Coming home: Courts, families celebrate National Adoption Day with fanfare, emotion
Since 2012, the Indiana Supreme Court has authorized video and audio coverage of certain uncontested adoptions in recognition of National Adoption Month each November. Numerous trial courts have put together celebrations for families this year.Read More
Fostering hope: Adoption attorney releases documentary series on Indiana’s foster care system
The importance of working for social change runs deep in the veins of adoption attorney Natalie Chavis, who’s advocating for foster awareness through a new documentary series.Read More
Making the best: Adoptive families find new ways to celebrate as in-court ceremonies are called off
With in-person proceedings largely called off, adoptive families have had to adjust their plans. But as long as a case is uncontested, lawyers say judges have been willing to hold final hearings via Zoom or other platforms to give these families a sense of finality. And in some cases, adoptions in the age of COVID-19 have become a cause for community celebration.Read More
Lawsuit claims DCS failing to protect children and inflicting further harm
Children going into the state’s child welfare system end up more broken, attorneys suing the Department of Child Services say, because they are not being provided with therapy and treatment to help them heal. Rather, the lawyers contend, DCS is just finding beds to stick the kids in and forgetting about their other needs.Read More
The U.S. Supreme Court is set to hear arguments Wednesday on the most significant challenge to a law that gives preference to Native American families in foster care and adoption proceedings of Native children.
Foster parents whose efforts to adopt two foster children fell through can proceed with their negligence and defamation claims against the Indiana Department of Child Services, but not against a DCS caseworker, the Court of Appeals of Indiana has ruled.
A Harrison County woman seeking custody of her grandchild failed to convince the Court of Appeals of Indiana that her motion to intervene in a foster parent adoption should’ve been granted.
A would-be adoptive grandfather who died before the trial court could rule on his adoption petitions was not entitled to have his petitions granted posthumously, the Court of Appeals of Indiana has ruled.
An Indiana man who claims he is the “legal,” but not biological, father of a child has successfully challenged a lower court ruling that his consent to the child’s adoption was not required. The adoption case will now return to the trial court, where a judge must determine if the man actually is the child’s “legal” father.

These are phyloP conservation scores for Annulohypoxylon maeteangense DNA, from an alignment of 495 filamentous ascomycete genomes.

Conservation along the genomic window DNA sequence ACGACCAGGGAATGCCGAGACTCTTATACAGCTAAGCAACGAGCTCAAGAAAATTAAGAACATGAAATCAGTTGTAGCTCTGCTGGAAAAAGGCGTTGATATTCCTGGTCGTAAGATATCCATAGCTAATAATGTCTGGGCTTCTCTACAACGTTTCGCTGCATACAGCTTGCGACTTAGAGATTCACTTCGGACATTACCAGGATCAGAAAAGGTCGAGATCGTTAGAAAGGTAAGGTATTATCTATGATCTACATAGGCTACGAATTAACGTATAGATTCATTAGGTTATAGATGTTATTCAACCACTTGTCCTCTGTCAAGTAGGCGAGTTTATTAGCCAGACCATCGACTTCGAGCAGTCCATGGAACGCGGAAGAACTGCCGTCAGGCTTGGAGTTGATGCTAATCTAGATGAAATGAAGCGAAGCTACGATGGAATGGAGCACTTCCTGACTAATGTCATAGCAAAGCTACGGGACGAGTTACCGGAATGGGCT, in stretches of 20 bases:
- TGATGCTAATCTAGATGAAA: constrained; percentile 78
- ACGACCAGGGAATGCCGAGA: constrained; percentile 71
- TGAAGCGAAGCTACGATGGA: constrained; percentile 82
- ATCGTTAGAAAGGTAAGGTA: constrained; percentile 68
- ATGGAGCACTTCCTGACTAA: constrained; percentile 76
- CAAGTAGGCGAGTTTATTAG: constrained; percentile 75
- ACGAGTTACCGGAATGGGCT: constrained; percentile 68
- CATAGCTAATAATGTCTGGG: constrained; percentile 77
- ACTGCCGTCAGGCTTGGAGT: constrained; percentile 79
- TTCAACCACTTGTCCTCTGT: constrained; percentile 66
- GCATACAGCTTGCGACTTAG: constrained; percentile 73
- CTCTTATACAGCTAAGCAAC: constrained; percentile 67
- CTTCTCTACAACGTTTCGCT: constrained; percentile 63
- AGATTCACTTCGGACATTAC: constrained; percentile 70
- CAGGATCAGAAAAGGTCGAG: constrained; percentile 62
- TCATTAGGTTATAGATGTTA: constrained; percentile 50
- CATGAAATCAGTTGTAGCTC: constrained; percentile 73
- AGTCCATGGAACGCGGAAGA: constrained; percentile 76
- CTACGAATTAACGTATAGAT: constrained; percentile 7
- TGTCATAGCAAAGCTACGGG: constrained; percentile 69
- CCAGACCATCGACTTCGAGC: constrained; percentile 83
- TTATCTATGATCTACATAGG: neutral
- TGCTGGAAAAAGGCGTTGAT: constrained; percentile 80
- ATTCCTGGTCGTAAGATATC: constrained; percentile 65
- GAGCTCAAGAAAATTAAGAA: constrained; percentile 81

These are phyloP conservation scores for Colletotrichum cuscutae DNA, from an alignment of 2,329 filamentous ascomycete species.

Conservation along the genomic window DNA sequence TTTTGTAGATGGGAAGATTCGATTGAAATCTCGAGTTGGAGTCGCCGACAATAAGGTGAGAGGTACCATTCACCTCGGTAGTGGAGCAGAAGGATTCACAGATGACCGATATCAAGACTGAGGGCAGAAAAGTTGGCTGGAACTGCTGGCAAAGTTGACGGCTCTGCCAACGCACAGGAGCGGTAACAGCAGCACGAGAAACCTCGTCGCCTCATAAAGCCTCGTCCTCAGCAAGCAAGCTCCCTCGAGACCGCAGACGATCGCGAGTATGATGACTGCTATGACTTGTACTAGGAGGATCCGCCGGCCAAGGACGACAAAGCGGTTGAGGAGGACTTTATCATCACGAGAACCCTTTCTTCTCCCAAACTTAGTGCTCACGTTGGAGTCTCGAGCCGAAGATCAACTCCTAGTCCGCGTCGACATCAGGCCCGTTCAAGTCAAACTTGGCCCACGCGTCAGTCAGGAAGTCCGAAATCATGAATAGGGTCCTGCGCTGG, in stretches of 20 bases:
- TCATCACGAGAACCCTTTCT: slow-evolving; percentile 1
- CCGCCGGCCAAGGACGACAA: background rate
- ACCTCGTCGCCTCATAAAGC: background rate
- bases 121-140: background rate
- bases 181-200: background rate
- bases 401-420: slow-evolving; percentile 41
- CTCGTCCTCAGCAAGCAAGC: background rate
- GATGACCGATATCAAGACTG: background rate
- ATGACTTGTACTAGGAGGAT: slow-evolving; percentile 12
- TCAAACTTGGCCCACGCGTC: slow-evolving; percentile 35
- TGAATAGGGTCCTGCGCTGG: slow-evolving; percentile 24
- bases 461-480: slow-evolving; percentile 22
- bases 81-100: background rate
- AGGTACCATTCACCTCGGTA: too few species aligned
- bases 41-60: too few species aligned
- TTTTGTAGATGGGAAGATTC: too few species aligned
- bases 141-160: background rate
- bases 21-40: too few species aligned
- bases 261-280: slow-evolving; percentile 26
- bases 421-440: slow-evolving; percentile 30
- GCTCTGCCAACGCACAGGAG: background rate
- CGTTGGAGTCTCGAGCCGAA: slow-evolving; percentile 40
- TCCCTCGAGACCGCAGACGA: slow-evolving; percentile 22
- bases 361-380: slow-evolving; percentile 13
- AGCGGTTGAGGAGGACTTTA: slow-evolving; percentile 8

An Indiana woman’s efforts to keep her child’s biological father from communicating with their daughter for a year has resulted in a reversal by the Court of Appeals of Indiana on a petition to adopt.
A 44-year-old federal law championed as a means of preserving Native American culture by preventing the removal of children from their homes and tribes is being challenged on constitutionality grounds — and the U.S. Supreme Court has agreed to hear it.
The Indiana Court of Appeals found “totality of the circumstances” required the denial of a petition to adopt even though the father had not paid child support in 13 months and state statute allows for adoption without parental consent when child support has not been paid for one year.
Faith-based adoption agencies that contract with the state of Michigan can refuse to place children with same-sex couples under a proposed settlement filed in federal court Tuesday, months after the U.S. Supreme Court ruled for a Catholic charity in a similar case.
The Court of Appeals of Indiana has tossed a postadoption visitation order for a maternal grandmother, finding the Jennings Superior Court abused its discretion by ignoring the requirements and, in part, ordering contact four years after the adoption was completed.
Adoptions will be celebrated Thursday in the Allen Superior Court as the Fort Wayne judiciary marks National Adoption Month.
The Indiana Supreme Court has granted transfer to a dispute between health care providers, tackling the question of whether the state’s Medical Malpractice Act extends beyond claims brought by injured patients.
The Indiana Supreme Court’s denial of a petition to transfer a challenge to an adoption that was allowed to proceed without the parents’ consent drew a dissent from two justices who argued that forgoing the biological parents’ permission was “inconsistent with the purpose of the CHINS scheme at large.”
The Indiana attorney general’s office has asked the state’s highest court to take up a case involving a former couple accused of abandoning their adopted daughter.
The U.S. Supreme Court has been asked to review a case that centers on whether Native Americans should receive preference in adoptions of Native children.
Two young women have been selected to serve as the voice of Indiana’s youth in foster care and social services and will be the newest — and youngest — members of the Commission on Improving the Status of Children Indiana.
Two Madison County minors will remain in the custody of their grandparents after out-of-state relatives failed in their appeal of an adverse judgment in their adoption case.
A stepfather seeking to vacate a paternity determination and adopt his wife’s child was not permitted to do so after the Indiana Court of Appeals concluded that the biological father’s consent to the adoption was required.